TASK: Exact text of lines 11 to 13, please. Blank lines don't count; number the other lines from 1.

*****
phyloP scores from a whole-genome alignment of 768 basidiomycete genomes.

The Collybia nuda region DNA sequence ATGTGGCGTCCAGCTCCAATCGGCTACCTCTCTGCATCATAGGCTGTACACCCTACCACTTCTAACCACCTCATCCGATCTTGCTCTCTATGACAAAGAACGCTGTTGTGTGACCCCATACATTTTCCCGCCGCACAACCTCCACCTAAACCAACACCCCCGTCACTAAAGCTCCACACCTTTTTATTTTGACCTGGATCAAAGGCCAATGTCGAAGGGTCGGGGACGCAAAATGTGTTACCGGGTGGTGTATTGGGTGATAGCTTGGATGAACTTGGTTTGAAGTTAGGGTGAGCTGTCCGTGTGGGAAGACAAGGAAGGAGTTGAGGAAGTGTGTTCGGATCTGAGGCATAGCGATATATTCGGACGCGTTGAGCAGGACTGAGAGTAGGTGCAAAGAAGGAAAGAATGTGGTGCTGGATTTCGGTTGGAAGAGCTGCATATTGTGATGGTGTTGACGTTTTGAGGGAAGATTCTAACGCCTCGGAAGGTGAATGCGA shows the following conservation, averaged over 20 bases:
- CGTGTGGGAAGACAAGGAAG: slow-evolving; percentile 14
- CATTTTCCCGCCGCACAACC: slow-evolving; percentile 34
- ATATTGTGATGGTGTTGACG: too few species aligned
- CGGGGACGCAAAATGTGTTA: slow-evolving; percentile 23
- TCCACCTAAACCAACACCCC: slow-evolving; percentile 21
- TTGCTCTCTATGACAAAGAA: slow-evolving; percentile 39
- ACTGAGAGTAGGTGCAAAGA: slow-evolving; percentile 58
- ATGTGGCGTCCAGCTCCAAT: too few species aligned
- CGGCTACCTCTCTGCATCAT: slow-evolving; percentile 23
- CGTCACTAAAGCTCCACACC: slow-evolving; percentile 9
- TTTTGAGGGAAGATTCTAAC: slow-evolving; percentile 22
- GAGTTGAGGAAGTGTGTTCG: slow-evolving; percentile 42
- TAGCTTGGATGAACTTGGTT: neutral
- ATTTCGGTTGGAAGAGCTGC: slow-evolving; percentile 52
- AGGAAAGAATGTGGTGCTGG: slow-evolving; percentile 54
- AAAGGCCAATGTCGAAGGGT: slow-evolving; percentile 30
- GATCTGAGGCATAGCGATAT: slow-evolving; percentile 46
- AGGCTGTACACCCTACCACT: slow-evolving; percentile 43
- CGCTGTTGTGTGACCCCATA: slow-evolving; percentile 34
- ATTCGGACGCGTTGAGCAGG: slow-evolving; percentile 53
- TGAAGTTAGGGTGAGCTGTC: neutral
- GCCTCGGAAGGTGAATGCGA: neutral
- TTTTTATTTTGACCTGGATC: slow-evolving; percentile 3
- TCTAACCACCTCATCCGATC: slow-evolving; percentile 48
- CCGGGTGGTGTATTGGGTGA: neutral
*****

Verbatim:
- CGGCTACCTCTCTGCATCAT: slow-evolving; percentile 23
- CGTCACTAAAGCTCCACACC: slow-evolving; percentile 9
- TTTTGAGGGAAGATTCTAAC: slow-evolving; percentile 22